The steam punk aesthetic seems more like gnome-punk to me. The dungeons and dragons gnomes.

    Hollywood visions of the Victorian era be damned.

  10. I have no problem with steampunk stuff.

    I do, however, hate arduinos as well as goofy display watches that suck battery life and aren’t much more useful than a normal watch.

    If they used AVR or PIC directly, or if they went as far as an ARM, I would totally wear this.

  11. I really like the trackball thing and the idea of a color lcd watch with games and stuff.
    But that’s all. The thing is hideous and impossible to wear in any circumstances. Even without the lenses it’s clunky. And heavy! It has that large battery, wooden frame, lots of leather, lots of pcb’s. If you want to do something small like a watch, don’t use the kit versions of the components! Use smd’s, all soldered on the same pcb. It’s going to be much smaller, and you won’t have that wire mess (instructables, step 11).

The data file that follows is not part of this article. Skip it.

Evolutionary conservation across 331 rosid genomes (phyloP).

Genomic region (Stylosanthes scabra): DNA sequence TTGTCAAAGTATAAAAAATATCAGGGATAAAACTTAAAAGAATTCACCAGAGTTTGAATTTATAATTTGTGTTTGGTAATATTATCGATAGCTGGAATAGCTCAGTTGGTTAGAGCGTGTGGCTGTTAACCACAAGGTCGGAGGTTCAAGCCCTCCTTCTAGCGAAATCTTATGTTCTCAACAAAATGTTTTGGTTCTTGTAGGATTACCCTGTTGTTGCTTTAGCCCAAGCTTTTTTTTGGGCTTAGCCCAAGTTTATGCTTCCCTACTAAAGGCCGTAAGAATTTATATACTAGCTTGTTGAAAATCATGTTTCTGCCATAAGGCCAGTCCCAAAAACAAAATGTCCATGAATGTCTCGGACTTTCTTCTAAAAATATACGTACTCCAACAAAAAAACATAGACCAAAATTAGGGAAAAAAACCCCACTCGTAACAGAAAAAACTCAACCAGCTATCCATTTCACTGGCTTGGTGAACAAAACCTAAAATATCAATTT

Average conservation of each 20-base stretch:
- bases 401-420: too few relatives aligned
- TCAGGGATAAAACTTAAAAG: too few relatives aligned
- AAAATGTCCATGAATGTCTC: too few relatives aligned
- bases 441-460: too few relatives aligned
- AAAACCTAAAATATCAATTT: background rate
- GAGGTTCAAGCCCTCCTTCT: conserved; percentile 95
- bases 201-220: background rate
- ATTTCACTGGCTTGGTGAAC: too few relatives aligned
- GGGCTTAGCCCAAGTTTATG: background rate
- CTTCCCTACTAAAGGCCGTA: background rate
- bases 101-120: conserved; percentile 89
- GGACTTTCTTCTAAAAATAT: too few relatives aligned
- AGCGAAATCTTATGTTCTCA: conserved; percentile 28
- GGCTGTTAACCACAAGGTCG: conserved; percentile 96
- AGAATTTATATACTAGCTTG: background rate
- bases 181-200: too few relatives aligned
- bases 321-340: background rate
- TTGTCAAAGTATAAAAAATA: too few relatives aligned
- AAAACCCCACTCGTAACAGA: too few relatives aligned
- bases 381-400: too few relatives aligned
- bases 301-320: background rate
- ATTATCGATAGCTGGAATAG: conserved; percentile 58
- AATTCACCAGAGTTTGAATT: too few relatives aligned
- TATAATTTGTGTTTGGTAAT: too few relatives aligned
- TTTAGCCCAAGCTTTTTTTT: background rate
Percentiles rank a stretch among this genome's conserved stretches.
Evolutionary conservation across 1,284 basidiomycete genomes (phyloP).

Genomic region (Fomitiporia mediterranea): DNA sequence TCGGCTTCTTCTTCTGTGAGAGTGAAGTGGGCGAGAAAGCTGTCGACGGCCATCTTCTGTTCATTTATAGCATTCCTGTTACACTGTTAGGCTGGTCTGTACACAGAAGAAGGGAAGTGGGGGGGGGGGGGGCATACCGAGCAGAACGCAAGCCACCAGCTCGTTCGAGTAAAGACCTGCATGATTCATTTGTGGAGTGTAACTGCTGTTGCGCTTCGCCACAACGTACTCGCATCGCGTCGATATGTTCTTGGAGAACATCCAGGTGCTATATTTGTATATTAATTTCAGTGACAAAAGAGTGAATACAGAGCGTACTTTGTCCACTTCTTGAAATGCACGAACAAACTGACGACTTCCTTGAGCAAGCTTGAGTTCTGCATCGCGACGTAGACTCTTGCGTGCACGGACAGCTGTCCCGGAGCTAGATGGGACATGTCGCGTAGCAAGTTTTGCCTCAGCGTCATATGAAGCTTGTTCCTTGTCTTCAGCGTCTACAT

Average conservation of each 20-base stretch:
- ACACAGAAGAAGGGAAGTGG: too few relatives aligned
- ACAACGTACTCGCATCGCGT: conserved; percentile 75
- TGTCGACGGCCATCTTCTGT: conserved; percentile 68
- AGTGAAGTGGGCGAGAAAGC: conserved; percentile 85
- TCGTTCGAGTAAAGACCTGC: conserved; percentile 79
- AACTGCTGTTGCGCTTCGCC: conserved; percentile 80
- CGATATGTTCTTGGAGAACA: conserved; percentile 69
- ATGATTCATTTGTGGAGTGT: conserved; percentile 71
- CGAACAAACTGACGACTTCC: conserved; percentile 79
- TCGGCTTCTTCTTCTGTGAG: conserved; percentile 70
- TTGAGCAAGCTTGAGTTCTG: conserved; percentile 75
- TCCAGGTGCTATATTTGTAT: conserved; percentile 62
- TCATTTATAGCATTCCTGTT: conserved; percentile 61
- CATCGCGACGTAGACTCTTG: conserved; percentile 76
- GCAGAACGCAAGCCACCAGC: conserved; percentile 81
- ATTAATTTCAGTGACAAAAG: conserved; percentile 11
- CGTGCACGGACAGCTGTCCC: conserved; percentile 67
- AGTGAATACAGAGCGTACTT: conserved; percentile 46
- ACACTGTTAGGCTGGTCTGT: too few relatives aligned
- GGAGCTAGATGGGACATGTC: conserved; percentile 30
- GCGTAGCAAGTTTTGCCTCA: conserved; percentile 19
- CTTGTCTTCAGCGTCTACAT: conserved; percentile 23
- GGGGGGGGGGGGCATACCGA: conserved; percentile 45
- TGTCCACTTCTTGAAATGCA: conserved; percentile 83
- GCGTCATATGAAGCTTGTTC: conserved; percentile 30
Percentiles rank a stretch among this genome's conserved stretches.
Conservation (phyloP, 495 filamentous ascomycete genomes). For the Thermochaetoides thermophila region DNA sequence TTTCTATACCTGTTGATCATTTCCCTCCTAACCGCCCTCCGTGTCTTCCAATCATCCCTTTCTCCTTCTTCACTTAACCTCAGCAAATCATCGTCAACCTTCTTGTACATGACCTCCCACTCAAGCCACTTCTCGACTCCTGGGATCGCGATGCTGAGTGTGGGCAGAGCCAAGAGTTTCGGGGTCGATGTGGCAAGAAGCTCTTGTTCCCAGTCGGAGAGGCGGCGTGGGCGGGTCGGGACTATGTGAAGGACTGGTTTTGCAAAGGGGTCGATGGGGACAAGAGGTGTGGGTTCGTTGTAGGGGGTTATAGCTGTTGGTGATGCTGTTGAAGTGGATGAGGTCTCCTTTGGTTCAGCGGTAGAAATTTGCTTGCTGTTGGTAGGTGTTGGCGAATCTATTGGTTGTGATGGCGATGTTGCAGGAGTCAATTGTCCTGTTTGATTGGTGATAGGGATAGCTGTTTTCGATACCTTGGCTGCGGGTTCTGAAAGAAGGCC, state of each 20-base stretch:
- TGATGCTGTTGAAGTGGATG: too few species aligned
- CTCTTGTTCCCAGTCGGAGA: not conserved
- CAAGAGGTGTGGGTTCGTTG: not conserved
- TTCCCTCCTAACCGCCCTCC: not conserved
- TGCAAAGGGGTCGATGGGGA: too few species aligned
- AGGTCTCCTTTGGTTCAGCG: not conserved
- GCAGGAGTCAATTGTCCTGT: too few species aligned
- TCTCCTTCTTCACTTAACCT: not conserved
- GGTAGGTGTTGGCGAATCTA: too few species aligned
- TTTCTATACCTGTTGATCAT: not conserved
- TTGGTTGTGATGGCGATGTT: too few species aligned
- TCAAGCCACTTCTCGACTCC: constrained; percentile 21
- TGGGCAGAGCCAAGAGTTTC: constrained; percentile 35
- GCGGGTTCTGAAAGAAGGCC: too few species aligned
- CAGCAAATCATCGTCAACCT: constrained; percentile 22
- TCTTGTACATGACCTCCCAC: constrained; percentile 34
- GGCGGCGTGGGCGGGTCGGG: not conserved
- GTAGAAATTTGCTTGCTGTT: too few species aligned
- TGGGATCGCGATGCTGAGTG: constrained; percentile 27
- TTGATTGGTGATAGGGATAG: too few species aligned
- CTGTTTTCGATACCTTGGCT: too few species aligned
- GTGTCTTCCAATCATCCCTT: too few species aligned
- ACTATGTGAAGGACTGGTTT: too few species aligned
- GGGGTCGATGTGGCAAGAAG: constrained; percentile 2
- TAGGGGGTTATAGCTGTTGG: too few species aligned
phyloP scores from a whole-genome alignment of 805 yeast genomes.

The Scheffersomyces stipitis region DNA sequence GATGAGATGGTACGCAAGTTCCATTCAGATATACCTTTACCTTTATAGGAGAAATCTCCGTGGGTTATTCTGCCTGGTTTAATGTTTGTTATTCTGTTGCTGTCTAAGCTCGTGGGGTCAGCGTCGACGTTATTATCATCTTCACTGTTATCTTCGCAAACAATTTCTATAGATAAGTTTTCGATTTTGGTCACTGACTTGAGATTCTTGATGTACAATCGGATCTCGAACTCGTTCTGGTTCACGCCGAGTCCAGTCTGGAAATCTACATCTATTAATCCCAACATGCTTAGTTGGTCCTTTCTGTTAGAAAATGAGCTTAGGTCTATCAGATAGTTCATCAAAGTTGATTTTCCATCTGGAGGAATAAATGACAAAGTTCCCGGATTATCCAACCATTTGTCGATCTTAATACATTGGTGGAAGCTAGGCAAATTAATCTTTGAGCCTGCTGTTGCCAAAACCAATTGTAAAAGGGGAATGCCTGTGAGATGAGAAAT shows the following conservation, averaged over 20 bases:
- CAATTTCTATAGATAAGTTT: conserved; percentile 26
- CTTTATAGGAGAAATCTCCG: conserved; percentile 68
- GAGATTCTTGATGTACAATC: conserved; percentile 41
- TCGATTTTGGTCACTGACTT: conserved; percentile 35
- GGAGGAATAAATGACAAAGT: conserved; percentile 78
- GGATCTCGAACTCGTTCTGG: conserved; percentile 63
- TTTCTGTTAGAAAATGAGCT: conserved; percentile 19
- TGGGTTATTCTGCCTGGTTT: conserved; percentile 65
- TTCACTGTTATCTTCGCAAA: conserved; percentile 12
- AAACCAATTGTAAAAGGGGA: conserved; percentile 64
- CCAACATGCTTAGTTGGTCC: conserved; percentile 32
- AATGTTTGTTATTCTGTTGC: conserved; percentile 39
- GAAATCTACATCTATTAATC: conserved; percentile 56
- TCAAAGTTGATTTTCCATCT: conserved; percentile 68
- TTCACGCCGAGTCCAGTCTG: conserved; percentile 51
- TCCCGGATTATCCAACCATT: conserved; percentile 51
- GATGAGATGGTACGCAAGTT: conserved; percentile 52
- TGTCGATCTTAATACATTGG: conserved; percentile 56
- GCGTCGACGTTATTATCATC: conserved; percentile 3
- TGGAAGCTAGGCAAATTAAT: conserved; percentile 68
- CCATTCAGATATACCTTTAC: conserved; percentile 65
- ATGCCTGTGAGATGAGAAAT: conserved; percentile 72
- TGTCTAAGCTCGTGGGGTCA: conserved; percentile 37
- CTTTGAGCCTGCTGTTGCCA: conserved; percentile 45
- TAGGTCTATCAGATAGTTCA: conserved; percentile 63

But again, I haven’t made a watch this complex before, so the guy is better than me :P

  12. I can’t believe anyone still wears anytype of watch these days. Digital clocks are on anything with a power connection and unless you’re a Luddite, you pretty much ALWAYS have your cell phone nearby. So whats the point of still wearing a watch?

  13. @Vonskippy: My phone is always in my pocket, and can be a right pain to get to if I’m sitting down, or of the particular pants I’m wearing at the time are too tight across the openings of the pockets to be able to access their cargo all that easily. Whereas my watch is always on my wrist, far more accessible. Plus my watch battery isn’t going to run out every couple of days :P